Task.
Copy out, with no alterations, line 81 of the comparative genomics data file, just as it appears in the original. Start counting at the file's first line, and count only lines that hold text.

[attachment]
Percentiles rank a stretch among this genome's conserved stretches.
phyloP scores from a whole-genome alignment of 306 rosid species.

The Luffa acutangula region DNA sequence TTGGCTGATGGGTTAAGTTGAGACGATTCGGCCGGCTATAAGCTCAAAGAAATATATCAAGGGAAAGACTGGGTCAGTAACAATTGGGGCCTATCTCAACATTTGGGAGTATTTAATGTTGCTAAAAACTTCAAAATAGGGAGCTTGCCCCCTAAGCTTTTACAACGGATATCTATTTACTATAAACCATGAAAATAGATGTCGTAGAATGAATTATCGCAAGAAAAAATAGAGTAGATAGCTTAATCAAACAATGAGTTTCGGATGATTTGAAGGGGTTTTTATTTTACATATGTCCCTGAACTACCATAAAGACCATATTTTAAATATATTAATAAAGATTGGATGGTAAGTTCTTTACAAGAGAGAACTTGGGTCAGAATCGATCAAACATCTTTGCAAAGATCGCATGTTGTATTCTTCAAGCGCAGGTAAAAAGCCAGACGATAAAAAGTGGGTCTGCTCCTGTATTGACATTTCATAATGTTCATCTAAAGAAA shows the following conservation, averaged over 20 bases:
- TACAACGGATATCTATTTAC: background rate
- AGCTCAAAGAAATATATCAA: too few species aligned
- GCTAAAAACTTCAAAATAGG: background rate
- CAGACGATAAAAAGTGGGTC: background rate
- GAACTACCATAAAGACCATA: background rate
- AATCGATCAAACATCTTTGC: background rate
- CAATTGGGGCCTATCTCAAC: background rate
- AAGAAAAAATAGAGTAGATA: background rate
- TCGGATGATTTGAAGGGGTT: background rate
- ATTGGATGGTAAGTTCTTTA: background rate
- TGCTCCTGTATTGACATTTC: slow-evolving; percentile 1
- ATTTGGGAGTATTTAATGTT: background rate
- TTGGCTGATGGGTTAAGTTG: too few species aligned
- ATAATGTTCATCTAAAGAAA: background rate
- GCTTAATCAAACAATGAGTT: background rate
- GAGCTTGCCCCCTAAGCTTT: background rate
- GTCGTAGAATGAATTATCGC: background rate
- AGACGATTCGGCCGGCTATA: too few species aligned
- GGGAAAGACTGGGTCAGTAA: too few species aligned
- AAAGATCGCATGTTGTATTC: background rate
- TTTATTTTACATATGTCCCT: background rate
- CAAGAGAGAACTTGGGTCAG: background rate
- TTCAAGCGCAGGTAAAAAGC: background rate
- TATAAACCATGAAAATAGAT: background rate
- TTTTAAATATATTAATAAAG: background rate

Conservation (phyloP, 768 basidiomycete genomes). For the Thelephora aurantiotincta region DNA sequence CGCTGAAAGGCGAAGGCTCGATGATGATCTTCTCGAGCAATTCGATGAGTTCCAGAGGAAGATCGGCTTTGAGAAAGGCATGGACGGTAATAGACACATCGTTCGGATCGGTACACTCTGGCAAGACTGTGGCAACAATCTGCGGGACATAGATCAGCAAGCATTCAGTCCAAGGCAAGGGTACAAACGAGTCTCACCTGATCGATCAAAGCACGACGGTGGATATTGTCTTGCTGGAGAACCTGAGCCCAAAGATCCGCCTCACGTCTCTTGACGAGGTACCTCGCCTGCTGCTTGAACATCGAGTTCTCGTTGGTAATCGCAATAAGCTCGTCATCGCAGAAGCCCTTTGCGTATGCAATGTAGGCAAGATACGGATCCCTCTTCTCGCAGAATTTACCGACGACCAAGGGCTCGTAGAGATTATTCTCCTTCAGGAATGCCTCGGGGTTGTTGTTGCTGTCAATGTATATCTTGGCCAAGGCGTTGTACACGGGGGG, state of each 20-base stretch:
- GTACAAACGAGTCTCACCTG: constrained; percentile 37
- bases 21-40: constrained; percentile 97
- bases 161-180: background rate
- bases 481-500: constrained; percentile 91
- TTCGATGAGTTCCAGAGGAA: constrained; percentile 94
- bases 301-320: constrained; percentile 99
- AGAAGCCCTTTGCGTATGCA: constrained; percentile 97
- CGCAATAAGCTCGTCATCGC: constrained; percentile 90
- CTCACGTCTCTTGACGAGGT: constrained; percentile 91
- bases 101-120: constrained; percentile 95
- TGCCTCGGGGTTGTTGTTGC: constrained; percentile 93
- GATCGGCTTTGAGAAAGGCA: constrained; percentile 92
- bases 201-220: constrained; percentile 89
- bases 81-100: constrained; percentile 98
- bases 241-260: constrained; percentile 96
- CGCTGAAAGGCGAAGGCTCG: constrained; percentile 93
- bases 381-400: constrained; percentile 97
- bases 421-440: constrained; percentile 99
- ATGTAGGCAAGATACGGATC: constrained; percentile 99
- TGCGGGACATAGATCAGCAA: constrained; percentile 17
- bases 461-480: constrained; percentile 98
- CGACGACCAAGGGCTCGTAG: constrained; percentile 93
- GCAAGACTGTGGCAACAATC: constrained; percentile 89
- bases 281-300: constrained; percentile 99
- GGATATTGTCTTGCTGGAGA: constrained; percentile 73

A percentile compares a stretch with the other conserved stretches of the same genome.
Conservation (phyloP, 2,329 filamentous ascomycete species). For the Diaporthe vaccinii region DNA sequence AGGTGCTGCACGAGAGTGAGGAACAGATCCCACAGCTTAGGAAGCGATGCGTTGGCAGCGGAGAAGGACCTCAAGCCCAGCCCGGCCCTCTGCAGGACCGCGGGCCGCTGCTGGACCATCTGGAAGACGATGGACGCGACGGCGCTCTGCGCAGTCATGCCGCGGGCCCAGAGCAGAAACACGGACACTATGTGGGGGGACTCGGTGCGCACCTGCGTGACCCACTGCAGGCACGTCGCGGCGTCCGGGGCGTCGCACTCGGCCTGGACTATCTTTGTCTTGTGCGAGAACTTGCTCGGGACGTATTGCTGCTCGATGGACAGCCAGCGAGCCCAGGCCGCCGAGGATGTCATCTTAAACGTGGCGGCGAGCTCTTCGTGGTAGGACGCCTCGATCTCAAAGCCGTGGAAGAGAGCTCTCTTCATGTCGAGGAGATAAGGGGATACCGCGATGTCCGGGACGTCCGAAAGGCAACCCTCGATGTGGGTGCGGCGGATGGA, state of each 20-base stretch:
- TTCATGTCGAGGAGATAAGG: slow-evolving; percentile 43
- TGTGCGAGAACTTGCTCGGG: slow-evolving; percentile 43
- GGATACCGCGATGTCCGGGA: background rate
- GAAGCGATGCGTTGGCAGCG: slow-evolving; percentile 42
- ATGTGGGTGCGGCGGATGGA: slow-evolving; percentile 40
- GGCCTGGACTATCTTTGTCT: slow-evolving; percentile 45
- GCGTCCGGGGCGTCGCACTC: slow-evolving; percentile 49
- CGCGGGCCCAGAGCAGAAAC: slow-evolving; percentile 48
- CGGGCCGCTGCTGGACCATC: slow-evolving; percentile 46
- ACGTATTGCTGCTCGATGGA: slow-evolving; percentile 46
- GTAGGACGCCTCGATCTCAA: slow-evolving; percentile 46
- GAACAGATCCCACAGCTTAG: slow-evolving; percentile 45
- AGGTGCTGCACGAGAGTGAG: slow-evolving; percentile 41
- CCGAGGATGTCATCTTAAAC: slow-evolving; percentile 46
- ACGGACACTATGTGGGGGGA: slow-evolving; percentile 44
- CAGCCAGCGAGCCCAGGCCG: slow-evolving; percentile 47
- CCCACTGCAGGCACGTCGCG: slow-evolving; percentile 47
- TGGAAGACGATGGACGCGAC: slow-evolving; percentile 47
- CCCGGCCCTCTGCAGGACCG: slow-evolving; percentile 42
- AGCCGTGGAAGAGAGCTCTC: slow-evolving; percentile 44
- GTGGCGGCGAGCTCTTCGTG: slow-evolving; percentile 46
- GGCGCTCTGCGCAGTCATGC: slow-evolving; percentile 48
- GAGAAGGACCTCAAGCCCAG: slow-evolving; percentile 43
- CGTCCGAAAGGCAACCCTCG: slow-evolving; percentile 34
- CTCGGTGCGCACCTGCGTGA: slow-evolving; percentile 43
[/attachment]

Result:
- CTCGGTGCGCACCTGCGTGA: slow-evolving; percentile 43